Muriel Spark’s recently published essays, collected in a volume entitled The Golden Fleece, is a book that will delight fans of her fiction. Reading it one is aware of Spark’s wit, her intelligence, perceptive eye for detail and her retentive ear for other writers’ prose style. She was a convert and in the section, “Religion, politics and philosophy”, I learnt of her love for Newman’s writings. In an essay, “The Sermons of Newman” (written in 1964), she confesses that for twelve years “when I have felt my mind becoming congested from hearing too many voices, including my own” she had turned to his sermons at Oxford. She finds every Life of the cardinal “irresistible” and discovers something new every time she reads his essays, lectures, sermons and letters.
In the chapter “Autobiography and Travel” she writes that it was her reading “of a great writer, Cardinal John Henry Newman, that first attracted me to the Catholic Church” and that “it seemed the most practical and rational of all religions.” She added the interesting remark that she believed “as Cardinal Newman claimed, that it was impossible to write a novel that does not contain evil if one is writing about human beings and their destiny.” Is it this that gives Catholic novelists their edge, their extra dimension?
At the same time I have also been reading Richard Greene’s biography of the poet Edith Sitwell (1887-1964). It is an insightful and sympathetic study of an eccentric and powerful personality, a woman who wrote some fine poems on the themes of “endurance, flight, compassion, courage” as her biographer puts it, but whose life was also dogged by tragedy and pathos. In part this was caused by what Greene describes as “the desolation of her family life”; she was the only daughter of two supremely self-absorbed people, Sir George Sitwell and his wife Lady Ida, who seemed to have neither understanding nor interest in their gifted oldest child.
Sitwell, like Muriel Spark, was a convert but unlike the latter, whose journey into the Church seems in some ways predictable, given her enquiring mind, love of history and instinct for religious belief, I was not sure how serious Sitwell’s commitment to her new faith was. I tended to see her as a person of histrionic gestures, as a grand dame of writers’ salons and as a fierce guardian of her own literary reputation rather than as someone humbly seeking supernatural certainty. So I put it to Richard Greene: what led her into the Church and had it brought her consolation? He pointed out that as early as 1918 (she actually converted in August 1955) she had expressed a strong interest in the Church and that her close friend Helen Rootham with whom she lived for many years, was a devout Catholic “and a constant influence.”
Greene also told me that Sitwell “was a formalist in poetry and was drawn to Catholic theology of the Eucharist because of its sense of form”. In his book he puts it thus: that Sitwell was moving “towards a sacramental sense of art, believing that the change rendered by craft upon the raw material of life is analogous to the change of bread and wine in the Eucharist.” In other words, Edith’s belief in the creative power of poetry helped to make her receptive to the power of sacramental and supernatural grace.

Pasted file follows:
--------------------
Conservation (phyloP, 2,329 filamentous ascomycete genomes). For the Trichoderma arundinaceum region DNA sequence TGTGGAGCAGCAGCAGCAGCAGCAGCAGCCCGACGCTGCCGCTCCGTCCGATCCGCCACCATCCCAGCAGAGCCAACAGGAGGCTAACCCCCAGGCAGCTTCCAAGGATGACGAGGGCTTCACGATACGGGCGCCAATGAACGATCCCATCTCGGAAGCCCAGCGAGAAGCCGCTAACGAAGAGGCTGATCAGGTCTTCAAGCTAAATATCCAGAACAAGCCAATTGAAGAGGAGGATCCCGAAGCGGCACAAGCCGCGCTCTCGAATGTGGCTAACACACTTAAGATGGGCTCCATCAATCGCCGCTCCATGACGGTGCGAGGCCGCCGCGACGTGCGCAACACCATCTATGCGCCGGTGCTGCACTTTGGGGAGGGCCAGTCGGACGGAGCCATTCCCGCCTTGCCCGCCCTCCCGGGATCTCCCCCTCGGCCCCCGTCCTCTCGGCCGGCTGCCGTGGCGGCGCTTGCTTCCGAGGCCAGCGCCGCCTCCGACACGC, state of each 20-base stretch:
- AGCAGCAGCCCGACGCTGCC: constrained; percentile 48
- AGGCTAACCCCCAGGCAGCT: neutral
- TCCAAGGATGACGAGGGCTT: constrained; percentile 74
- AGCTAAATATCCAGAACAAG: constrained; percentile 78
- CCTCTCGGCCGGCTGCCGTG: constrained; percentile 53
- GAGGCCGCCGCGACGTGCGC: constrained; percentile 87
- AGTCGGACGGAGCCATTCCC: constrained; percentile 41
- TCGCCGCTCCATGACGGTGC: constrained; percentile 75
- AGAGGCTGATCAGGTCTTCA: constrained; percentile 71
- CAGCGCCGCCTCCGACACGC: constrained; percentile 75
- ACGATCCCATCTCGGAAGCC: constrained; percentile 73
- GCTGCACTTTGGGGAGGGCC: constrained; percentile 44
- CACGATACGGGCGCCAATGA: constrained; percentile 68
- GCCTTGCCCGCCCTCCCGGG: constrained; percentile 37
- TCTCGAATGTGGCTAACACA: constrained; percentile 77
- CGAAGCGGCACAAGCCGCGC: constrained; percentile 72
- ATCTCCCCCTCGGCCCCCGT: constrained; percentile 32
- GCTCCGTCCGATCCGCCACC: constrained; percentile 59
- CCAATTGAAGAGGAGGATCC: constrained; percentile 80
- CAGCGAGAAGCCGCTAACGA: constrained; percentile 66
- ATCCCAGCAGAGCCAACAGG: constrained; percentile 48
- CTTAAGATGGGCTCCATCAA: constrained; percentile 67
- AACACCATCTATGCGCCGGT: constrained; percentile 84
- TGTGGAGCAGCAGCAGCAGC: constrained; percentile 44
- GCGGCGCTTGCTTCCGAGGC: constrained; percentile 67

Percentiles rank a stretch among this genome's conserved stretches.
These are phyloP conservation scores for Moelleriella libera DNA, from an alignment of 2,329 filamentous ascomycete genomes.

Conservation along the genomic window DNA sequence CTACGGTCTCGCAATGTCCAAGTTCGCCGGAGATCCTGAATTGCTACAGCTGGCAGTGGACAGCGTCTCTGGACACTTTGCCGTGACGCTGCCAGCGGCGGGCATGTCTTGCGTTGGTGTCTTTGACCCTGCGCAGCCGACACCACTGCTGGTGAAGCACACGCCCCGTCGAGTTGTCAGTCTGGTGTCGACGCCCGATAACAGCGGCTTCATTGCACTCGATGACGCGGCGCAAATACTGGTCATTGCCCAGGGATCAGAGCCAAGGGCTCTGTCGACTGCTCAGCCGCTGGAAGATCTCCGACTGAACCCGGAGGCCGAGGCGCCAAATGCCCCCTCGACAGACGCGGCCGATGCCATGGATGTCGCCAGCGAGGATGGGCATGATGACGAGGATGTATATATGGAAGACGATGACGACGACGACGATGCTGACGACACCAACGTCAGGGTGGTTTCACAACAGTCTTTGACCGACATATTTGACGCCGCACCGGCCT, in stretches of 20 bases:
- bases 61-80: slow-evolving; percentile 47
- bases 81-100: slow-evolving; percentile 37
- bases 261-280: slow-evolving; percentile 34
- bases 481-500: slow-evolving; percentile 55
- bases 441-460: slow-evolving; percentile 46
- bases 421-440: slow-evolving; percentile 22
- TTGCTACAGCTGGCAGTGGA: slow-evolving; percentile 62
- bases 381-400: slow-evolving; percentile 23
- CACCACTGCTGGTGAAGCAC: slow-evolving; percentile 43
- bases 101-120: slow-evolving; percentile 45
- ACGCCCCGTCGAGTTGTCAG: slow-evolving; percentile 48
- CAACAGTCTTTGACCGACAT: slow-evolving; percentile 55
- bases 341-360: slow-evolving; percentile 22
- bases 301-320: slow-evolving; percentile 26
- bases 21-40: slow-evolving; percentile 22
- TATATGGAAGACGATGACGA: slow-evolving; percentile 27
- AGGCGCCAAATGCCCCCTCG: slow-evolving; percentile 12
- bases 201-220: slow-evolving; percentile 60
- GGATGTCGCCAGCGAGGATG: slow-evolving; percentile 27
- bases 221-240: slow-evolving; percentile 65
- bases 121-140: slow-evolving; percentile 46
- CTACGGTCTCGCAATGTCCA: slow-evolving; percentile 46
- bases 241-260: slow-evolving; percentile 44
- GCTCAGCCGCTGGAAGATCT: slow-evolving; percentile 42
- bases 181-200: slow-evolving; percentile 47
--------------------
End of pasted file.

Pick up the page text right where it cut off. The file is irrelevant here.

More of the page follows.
She was received into the Church by Fr Philip Caraman SJ with Evelyn Waugh serving as a godfather; he described her in a letter to Nancy Mitford as looking on the occasion “like a 16th century infanta.” Greene told me that at the time of her conversion Sitwell was suffering physically and mentally. Her new faith did indeed bring her consolation and that she held on to it “right to the end”. He felt certain that “without Catholicism, her decline would, I suspect, have been swifter and more desolate”.
Greene relates in his biography that Spark and Sitwell met each other on one memorable occasion. Spark recalled it in an essay of 1997 entitled “A Drink with Dame Edith”: it was a summer day in 1957 when she was “summoned to meet Edith Sitwell” at the Sesame Club where “[she] held court”. Spark was smarting from an encounter that morning with a condescending literary agent (Paul Scott, later remembered for The Raj Quartet) and wrote that the poet “brought a new dimension to my day. She was impressively grand…but she had no doubt whatsoever of what the artist in literature was about. High priests and priestesses: that’s what we all were.” Spark described Edith’s “loose dramatic robes, her high Plantagenet headdress, her lovely hands…covered with the most beautiful rings I had ever seen…”
Spark, who was also friends with Fr Caraman, wondered who had “converted” Dame Edith to Catholicism and “chose as a possibility an Italian-looking fellow with intelligent eyes.” She told the poet about being snubbed by the literary agent and Dame Edith advised her to buy a pair of lorgnettes, contrive to meet the man again, “focus the glasses on him and sit looking at him through them as if he was an insect. Just look and look.” Then, demonstrating dramatically with her own lorgnettes, she showed the younger author “how it was done”.
Clearly, becoming a Catholic two years earlier had not (yet) removed one of Dame Edith’s very human and endearing flaws – her hauteur; she did not suffer critics lightly. Spark’s is a highly amusing essay, evoking the aura surrounding the poet, the atmosphere of the Sesame Club – and the balance of fun and gravity in Spark’s own writing.
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